Using a large contemporary national registry for ICDs and 100% Medicare inpatient data, we assessed the performance and validity of a deterministic linkage using multiple indirect identifiers compared with linkage using both direct and indirect identifiers. We found that linkage rules using 2 or 3 indirect, patient-level identifiers and hospital ID had appropriate linkage rates and high validity compared with the gold standard linkage rule with direct identifiers. Our study is the first large-scale demonstration for a US registry and Medicare data for the validity of deterministic linkage methods without direct identifiers or names or addresses of patients.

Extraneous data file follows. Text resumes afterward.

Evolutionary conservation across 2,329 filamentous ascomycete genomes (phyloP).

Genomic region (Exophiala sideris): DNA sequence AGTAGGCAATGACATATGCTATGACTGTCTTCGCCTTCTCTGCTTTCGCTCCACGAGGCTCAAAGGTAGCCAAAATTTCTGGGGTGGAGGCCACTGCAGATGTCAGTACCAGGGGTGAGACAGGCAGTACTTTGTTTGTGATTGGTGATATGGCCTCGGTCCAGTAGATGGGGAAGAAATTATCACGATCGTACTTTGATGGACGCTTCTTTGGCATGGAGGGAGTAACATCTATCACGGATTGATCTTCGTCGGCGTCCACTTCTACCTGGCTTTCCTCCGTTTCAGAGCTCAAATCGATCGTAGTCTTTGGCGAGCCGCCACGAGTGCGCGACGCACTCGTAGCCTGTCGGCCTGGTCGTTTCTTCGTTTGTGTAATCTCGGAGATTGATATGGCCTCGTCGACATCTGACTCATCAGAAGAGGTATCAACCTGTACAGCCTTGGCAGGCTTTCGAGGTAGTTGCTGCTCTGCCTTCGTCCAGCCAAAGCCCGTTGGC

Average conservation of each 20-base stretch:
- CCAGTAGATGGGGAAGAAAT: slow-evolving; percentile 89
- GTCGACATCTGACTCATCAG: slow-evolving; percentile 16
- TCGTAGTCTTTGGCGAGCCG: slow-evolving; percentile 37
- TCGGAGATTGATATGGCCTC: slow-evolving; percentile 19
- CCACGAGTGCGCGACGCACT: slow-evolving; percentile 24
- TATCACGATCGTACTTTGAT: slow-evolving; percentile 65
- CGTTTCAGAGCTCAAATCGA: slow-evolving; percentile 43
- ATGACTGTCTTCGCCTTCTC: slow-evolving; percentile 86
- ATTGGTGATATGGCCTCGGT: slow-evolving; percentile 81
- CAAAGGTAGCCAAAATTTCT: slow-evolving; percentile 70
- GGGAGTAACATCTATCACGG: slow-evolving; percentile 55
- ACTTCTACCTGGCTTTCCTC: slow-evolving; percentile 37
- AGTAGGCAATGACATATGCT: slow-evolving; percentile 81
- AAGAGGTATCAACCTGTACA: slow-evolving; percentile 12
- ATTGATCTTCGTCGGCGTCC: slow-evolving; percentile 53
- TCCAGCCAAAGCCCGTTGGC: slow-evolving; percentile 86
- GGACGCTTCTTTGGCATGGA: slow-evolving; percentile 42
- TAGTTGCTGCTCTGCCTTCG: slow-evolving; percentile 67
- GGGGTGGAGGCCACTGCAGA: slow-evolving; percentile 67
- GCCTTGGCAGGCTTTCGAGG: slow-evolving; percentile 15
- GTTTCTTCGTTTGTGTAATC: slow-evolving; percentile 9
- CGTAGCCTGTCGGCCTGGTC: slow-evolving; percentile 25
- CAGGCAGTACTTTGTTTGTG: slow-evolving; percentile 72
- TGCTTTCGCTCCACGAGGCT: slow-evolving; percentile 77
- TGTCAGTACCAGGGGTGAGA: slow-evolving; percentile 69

We previously used a similar linkage method requiring an exact match on date of birth, sex, admission date, and hospital ID to link a clinical registry for heart failure and myocardial infarction without direct patient identifiers to Medicare patients in pharmacy assistance programs in New Jersey and Pennsylvania.7,13,14,16 In this study, we estimated the success of linkage by comparing the observed linkage rate with the expected rate based on the assumed overlap between the 2 databases. Hammill et al10 described the use of multiple indirect identifiers to link hospitalization records from a national heart failure registry to 100% Medicare inpatient data. Exploring various rules with different combinations of indirect identifiers, they concluded that a high level of record uniqueness can be achieved using different combinations of indirect identifiers blocked by provider. These findings are consistent with our finding that linkage rates and validity are lower in the absence of provider information when linking on multiple indirect identifiers.